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Gov. Wolf's Self-Created Constitutional Conflict

MARCH 14, 2016  | by ELIZABETH STELLE

Rep. Bill Adolph accused the Wolf administration of creating a budget crisis during Thursday's final House Appropriations Committee budget hearing. In an op-ed published Friday, Representatives Greiner and Grove argued the governor's actions created a constitutional crisis.

Whatever the claims, it's clear the budget impasse will have implications far beyond the 2016-17 fiscal year budget.

The state treasurer recently approved Governor Wolf’s request to release funds for corrections above what has been appropriated. This action flies in the face of constitutional powers and circumvents the legislative process.

Article III, Section 24 of the Pennsylvania Constitution prohibits spending without statutory authority.

No money shall be paid out of the treasury, except on appropriations made by law and on warrant issued by the proper officers; but cash refunds of taxes, licenses, fees and other charges paid or collected, but not legally due, may be paid, as provided by law, without appropriation from the fund into which they were paid on warrant of the proper officer.

On the other hand, courts have ruled that federal and constitutional law require the commonwealth to continue paying for services related to the health and safety of residents.

This constitutional conflict exists solely because Governor Wolf line-item vetoed $944 million of corrections funding in the December budget—the very funding he's now asking the treasurer to pay anyway.

Several state lawmakers put forth legislation to avoid future constitutional conflicts during a budget impasse. Many of the proposals include a "default budget."

  • Sen. Lisa Baker’s SB 326 and SB 327 creates a default budget equal to 80 percent of the prior year’s funding.
  • Sen. Stefano’s SB 1129 provides a monthly appropriation to schools and human services providers and limit per-diems, travel, social media and other discretionary spending until a budget is passed.
  • Rep. Truitt’s HB 1410 defaults to the previous year’s budget and automatically reduces certain line items in the event of a budget shortfall.
  • Rep. Truitt also sponsored House Bill 232, a constitutional amendment to provide a default budget and reduce expenditures to meet lower-than-anticipated revenues.

A default appropriation process is important, but so is transparency. During the budget impasse, there has been confusion over how much money was spent without a budget, and why that spending was authorized. In approving the additional corrections funding, the treasurer set guidelines as to what must be funded and what cannot be—but provided no oversight for lawmakers or taxpayers to ensure the law is being followed.

One solution is to improve Pennwatch, the "state checkbook." The online database could provide greater value if the administration published payment data promptly, provided more details on where the funds were going, as well as how they were approved.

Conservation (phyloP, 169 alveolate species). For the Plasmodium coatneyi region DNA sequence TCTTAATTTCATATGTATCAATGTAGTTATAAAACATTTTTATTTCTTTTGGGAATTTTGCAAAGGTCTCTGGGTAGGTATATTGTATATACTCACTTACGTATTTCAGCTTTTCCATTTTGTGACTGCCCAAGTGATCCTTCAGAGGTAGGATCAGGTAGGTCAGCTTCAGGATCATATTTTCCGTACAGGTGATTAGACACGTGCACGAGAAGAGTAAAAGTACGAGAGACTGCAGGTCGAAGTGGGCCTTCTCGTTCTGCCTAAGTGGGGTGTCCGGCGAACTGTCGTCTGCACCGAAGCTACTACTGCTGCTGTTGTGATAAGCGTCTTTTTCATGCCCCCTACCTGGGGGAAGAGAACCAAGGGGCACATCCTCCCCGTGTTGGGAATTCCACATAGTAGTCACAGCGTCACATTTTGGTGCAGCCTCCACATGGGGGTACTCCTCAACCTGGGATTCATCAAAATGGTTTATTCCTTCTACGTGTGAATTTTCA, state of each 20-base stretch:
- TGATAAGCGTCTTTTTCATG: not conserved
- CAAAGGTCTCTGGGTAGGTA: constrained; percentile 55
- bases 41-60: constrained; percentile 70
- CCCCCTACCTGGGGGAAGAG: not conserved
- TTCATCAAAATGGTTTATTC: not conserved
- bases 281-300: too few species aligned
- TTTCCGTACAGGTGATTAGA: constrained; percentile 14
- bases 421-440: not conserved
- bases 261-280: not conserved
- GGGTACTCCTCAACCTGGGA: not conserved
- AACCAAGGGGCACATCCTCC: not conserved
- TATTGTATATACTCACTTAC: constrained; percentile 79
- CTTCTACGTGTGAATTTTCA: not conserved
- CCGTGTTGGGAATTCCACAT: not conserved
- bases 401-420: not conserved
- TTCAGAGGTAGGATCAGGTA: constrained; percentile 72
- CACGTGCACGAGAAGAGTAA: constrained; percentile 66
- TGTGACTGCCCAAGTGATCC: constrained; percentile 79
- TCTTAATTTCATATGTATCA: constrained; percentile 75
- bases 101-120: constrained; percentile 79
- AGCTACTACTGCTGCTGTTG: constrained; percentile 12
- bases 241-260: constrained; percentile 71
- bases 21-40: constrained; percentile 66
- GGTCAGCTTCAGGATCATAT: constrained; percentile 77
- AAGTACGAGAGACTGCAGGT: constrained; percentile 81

Moreover, Pennwatch data cannot be downloaded, which makes it difficult to analyze trends. Such improvements should be easy to implement and would improve transparency and accountability in state spending.


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Wolf’s "Plague" on Public Education

MARCH 11, 2016  | by JAMES PAUL

Schools across Pennsylvania are feeling the squeeze from Gov. Tom Wolf’s $3 billion education funding cut. In Red Lion, Carbondale, Plum, and Erie—to name just a few—districts are struggling to remain open.

The governor claims he’s fighting to restore funding lawmakers “cut” and blames the legislature for supposedly underfunding education.

But last week, the administration’s education secretary, Pedro Rivera, dropped two bombshells that undercut the governor’s rhetoric.

First, Rivera confirmed Pennsylvania’s public schools are among the highest funded in the nation:

Second, Rivera conceded that the legislature has never voted to cut education spending:

Why, then, does Gov. Wolf continue withholding funds from cash-strapped schools? Wolf’s Budget Secretary Randy Albright admitted the real reason on Thursday. PennLive reports:

Wolf's $6.9 billion in December line-item vetoes—including more than $3 billion earmarked for schools—to close a budget hole estimated at $500 million to $600 million was ultimately about leverage.

Actually, we already knew that.

But rarely is it stated as openly or directly as this:

The vetoes were "to make the clear statement that it (the overall amount of funding earmarked for state aid to public schools in the GOP-crafted budget) is not enough," Albright said under questioning about the governor's strategy.

Apparently, funding Secretary Rivera says is among the highest in the nation is “not enough” for the governor. So, Wolf's strategy is to punish schools.